Championing grassroots innovation, Sunday Sessions (started in 2009) commissioned and presented projects organized with NYC collectives, DIY spaces, and community organizations, from Black Radical Imagination and Other Music to Art + Feminism and Topical Cream. With time-based practices now integrated into PS1’s year-round programming, these performances, residencies, and events have grown to include more than 3,000 multidisciplinary artists, musicians, scholars, activists, and thinkers to date.

PS1’s idiosyncratic spaces have long had their challenges alongside their charm. In 1997, a campus-wide renovation included the creation of a large outdoor courtyard. Here, two signature programs launched: Warm Up summer music series (established in 1998) connects fans to innovative and experimental music; and the Young Architects Program (1999–2019), a collaboration with MoMA that invited architects and designers to create experimental public environments. In summer 2020—a time ripe with questions of gathering in an era of social distancing—PS1 embarked on a series of public facing and closed door programs centered around the courtyard to tackle critical questions around the role of cultural institutions and civic space, imagining new urban ecologies today. Furthering this commitment to steward public space, in 2021 PS1 partnered with NYC’s Department of Transportation to establish the 46th Avenue public plaza, an area in front of the Museum’s entrance that hosts an array of programming and provides opportunities for respite.

Community and Partnerships

At MoMA PS1 we understand community is not a monolith, but an ever-evolving constellation of local and international artists, organizations, and neighbors, gathering both in-person and online to address, problematize, and envision creative solutions to the most pressing issues of our times. We challenge the notion that New York City is a “melting pot” of identities and seek to engage diverse and even disparate points of view by offering and amplifying multiple perspectives through our programming. We operate from the belief that to be in community is to nurture non-agential collective action, while recognizing our positionality as a museum and community of cultural workers capable of leveraging our tangible resources in support of the many communities in which we coexist.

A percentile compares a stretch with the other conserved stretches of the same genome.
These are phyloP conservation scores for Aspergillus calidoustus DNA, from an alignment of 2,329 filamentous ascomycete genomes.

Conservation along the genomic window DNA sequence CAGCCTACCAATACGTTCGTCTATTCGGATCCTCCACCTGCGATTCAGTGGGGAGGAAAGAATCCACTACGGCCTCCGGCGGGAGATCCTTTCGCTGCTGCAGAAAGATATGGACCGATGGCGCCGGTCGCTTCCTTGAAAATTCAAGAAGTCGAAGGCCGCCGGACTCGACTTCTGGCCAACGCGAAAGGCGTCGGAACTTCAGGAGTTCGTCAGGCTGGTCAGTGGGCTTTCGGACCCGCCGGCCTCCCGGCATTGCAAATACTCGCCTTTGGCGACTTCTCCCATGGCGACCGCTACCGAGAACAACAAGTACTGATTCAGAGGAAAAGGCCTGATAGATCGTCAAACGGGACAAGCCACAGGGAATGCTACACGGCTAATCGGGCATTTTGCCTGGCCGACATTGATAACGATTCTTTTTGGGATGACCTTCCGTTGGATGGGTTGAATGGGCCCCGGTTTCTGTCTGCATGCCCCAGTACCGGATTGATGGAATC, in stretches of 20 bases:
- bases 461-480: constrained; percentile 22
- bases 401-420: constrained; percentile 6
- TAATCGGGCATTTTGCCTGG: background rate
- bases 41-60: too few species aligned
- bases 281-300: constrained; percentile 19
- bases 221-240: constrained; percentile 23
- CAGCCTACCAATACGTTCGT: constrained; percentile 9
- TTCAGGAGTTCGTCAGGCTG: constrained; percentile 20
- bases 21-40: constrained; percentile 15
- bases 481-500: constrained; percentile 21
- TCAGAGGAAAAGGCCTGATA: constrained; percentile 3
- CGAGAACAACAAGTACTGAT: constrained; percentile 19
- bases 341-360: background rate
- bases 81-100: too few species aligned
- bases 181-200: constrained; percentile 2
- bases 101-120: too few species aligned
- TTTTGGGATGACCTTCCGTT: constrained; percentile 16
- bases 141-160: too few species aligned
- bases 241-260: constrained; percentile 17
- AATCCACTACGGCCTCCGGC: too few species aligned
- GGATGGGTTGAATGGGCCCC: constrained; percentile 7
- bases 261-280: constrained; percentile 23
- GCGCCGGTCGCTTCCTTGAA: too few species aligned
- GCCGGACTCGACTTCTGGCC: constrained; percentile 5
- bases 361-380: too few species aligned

A wall of protest banners. The text of the largest banner reads “OUR LABOR SAVED LIVES'' in bold orange letters.

“Partnering with MoMA PS1 on the Studio Museum in Harlem Artist-in-Residence program over these last few years has really shown the community-driven, partnership-focused approach to their work. During the pandemic, they created studios at PS1 so the artists could prepare their exhibitions, and created unique opportunities for performance amidst COVID-19 restrictions in a way that was nimble and responsive to the artists needs. They are generating expansive approaches to building community and belonging that is now palpable every time you go to the Museum.”
– Thelma Golden, Director and Chief Curator, The Studio Museum in Harlem

“The Fortune Society knows firsthand that the exciting vision of MoMA PS1 is an offering made of action and deep, sustained commitment to their neighbors with justice histories. Over the last two years, the Museum has become a shared space, a creative gathering place where Fortune community members feel inspired to root deeper in their own discovery and artistry. This on-going partnership with PS1 illuminates the capacity of art—and art making in community—to make change and realize possibilities for more just collective futures."
– Jamie Maleszka, Director of Creative Arts, The Fortune Society